This past spring year was particularly mettlesome for water managers seeking to balance water supplies and demand in the Upper Gunnison River Basin.
Although there currently are no shortages of water this year, the vagaries of last winter, from unseasonably warm to unseasonably cold, may hold some warning about future water forecasting for regional hydrologists, cautioned Greg Smith, Senior Hydrologist for NOAA’s Colorado River Basin Forecasting Center in Salt Lake.
The art of forecasting water supplies has as one of its main tools historical data and the rapidity of changes in the Earth’s climate recently has been handcuffing the best efforts of forecasters, said Smith during the last week’s Aspinall Unit Operations meeting in Grand Junction.
The quarterly meetings, sponsored by the Western Colorado Area Office of the Bureau of Reclamation, offer a look at what hydrologists and weather forecasters portend for future water supplies in the Upper Colorado River Basin.
“2017 was challenging,” Smith said when addressing the year’s weather. “When we go from one (weather) extreme to the other, as we have seen this year, that makes our job even more difficult.”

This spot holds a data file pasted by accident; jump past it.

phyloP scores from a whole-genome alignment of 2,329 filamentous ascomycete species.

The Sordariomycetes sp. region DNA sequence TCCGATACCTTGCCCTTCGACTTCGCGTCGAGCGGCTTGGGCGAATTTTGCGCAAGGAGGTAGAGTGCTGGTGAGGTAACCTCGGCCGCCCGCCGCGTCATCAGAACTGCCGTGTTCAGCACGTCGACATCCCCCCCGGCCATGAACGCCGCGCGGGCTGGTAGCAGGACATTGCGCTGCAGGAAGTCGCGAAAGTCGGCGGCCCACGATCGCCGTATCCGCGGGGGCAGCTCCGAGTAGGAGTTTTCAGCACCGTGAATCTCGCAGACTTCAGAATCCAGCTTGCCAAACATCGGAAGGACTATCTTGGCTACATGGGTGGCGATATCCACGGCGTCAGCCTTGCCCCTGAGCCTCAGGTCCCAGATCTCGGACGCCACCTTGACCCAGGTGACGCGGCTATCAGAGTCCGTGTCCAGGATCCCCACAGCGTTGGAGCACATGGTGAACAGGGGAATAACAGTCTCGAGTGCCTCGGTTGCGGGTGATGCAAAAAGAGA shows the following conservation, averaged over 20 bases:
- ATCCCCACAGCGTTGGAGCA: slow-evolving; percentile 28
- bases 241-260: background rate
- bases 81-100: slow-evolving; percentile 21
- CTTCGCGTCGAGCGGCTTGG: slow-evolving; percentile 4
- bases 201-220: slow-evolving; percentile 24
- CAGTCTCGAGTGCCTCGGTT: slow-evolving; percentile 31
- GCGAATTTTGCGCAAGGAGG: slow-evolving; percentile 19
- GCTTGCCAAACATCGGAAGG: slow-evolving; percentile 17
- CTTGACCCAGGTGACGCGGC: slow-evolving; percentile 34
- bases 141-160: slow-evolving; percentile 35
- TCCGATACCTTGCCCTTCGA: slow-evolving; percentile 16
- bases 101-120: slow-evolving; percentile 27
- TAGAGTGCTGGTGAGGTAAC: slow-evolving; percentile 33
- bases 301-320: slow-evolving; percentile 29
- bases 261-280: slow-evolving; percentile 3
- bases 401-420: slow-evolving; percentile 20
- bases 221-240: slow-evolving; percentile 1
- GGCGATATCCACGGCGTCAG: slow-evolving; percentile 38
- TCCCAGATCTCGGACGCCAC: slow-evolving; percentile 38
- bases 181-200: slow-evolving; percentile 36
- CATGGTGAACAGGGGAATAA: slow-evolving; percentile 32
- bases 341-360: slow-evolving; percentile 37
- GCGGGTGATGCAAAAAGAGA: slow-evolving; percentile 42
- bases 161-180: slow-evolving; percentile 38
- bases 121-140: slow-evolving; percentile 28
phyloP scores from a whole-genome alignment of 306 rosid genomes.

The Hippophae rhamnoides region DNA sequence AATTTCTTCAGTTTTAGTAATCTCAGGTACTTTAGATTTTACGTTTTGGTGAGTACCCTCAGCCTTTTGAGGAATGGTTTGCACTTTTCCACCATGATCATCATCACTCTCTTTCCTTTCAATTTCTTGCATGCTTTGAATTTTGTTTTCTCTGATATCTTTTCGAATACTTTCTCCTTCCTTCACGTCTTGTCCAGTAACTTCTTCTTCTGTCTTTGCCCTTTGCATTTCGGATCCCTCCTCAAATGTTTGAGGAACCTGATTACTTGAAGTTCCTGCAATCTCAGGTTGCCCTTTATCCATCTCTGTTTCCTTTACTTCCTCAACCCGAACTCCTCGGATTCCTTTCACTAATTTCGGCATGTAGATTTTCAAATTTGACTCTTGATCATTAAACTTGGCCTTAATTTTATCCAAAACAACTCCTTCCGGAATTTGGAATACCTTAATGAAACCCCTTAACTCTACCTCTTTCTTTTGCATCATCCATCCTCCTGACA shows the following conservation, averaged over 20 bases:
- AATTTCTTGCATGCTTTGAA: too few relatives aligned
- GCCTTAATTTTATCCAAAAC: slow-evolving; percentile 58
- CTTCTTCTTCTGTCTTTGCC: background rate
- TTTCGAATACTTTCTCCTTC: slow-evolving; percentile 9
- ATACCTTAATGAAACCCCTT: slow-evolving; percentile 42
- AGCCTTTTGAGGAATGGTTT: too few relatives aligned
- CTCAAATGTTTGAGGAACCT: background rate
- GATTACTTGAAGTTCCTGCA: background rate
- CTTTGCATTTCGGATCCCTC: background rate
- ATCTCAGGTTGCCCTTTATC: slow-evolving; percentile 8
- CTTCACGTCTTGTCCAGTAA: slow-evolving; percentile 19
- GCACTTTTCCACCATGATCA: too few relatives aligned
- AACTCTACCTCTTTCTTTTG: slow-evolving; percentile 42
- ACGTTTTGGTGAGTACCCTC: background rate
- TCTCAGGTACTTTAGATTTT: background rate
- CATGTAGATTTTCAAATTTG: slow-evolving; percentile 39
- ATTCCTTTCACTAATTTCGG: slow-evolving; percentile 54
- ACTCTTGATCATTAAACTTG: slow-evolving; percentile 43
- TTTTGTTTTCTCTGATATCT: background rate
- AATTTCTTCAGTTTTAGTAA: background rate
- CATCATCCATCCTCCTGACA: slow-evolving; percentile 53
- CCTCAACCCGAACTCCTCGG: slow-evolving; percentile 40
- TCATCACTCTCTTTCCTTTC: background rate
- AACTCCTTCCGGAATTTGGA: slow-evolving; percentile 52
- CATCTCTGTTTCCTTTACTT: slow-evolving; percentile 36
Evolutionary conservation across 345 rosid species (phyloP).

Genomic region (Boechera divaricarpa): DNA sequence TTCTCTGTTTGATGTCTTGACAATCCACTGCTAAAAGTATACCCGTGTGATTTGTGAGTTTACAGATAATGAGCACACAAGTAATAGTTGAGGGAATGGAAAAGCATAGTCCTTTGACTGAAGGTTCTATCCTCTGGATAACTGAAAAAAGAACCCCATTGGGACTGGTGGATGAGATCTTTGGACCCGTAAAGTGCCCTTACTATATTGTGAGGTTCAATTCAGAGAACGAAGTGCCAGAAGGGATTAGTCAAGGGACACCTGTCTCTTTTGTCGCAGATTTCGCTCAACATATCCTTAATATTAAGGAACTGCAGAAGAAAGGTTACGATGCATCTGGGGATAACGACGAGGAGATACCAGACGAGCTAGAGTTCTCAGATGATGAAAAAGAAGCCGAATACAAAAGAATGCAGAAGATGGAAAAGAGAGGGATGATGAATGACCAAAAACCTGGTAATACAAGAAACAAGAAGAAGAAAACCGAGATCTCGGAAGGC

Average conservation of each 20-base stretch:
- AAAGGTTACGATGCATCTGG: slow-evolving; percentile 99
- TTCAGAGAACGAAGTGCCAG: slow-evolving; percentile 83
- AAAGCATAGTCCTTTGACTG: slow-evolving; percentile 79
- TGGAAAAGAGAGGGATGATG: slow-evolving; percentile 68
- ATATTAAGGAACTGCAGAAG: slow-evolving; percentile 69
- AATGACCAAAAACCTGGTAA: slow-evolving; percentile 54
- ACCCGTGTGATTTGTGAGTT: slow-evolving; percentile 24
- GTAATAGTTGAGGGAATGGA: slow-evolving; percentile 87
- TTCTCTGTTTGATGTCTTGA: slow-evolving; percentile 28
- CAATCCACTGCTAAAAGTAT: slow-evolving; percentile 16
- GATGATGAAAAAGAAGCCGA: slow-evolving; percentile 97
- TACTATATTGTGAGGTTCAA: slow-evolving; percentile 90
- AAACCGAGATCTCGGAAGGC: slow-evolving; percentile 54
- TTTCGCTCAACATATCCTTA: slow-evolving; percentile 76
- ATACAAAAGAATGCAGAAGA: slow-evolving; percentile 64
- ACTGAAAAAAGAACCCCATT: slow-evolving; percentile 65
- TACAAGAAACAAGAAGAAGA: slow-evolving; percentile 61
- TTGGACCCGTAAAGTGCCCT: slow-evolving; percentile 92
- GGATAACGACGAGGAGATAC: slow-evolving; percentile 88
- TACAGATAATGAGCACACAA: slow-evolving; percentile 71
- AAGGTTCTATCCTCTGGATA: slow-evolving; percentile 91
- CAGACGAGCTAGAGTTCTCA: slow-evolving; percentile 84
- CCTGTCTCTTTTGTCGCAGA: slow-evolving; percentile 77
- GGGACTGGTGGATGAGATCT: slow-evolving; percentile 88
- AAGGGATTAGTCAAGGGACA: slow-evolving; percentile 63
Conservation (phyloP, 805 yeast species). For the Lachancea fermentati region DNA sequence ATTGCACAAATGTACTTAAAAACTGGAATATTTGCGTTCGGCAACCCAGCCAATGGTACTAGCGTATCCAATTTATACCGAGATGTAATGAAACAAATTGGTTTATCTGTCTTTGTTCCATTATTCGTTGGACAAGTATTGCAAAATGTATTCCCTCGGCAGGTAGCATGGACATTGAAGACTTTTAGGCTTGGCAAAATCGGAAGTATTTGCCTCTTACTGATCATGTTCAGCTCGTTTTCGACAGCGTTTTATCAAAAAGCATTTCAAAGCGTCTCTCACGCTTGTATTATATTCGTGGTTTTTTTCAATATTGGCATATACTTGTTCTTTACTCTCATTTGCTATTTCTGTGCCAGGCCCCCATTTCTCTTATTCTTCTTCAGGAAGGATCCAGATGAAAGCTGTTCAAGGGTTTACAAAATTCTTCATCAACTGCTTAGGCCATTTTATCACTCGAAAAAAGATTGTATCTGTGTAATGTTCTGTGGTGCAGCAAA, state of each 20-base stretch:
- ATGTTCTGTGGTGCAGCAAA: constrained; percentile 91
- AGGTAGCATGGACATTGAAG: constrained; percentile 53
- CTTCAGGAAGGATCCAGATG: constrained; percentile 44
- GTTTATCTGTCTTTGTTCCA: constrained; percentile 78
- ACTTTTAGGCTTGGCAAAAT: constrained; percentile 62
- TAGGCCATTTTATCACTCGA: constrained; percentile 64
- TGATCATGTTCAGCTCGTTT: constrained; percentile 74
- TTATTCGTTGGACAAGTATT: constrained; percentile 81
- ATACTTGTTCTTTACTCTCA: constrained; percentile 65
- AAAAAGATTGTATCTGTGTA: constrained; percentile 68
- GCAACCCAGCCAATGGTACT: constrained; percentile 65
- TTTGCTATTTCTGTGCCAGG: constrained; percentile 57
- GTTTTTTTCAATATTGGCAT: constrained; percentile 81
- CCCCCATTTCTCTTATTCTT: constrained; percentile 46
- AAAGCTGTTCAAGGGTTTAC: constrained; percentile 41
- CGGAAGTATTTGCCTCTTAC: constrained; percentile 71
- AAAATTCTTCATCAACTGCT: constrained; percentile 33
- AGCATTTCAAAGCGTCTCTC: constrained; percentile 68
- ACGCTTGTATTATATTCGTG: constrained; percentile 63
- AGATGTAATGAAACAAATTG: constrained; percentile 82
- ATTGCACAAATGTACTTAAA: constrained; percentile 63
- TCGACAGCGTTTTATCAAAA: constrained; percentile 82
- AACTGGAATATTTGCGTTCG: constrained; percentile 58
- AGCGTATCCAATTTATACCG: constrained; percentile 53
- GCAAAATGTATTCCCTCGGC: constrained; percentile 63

A pair of linked examples was the unusual warming in March, which caused some very early low-elevation melting and ensuing runoff, followed by an unseasonably cold May (“February-like temperatures,” Smith said) which drastically slowed that runoff and caused concern among water managers wondering when and if the runoff would begin anew.
All this was tied to the near-record snows of late December and January, which overwhelmed some of the region’s remote-sensing SNOTEL sites.
“Several sites quit reporting and we thought they had broken but in reality they had been completely buried by the snow,” Smith said. “In March, a lot of the sites (in the Upper Gunnison Basin) recorded their highest totals on record … some of which go back 39 years.”
Are the aberrant weather patterns of last winter just that or are they indications of a new normal that eventually will become part of the historical data?
Smith isn’t sure.
“Well, we try to use long-term records in making our (water-supply) forecasts, at least 20 years or more,” Smith said. “So even these recent weather patterns will take a while to become part of the permanent record.
“And we’re certainly aware of weather changes. Even a few degrees one way or the other affects snowmelt and eventually water supplies.”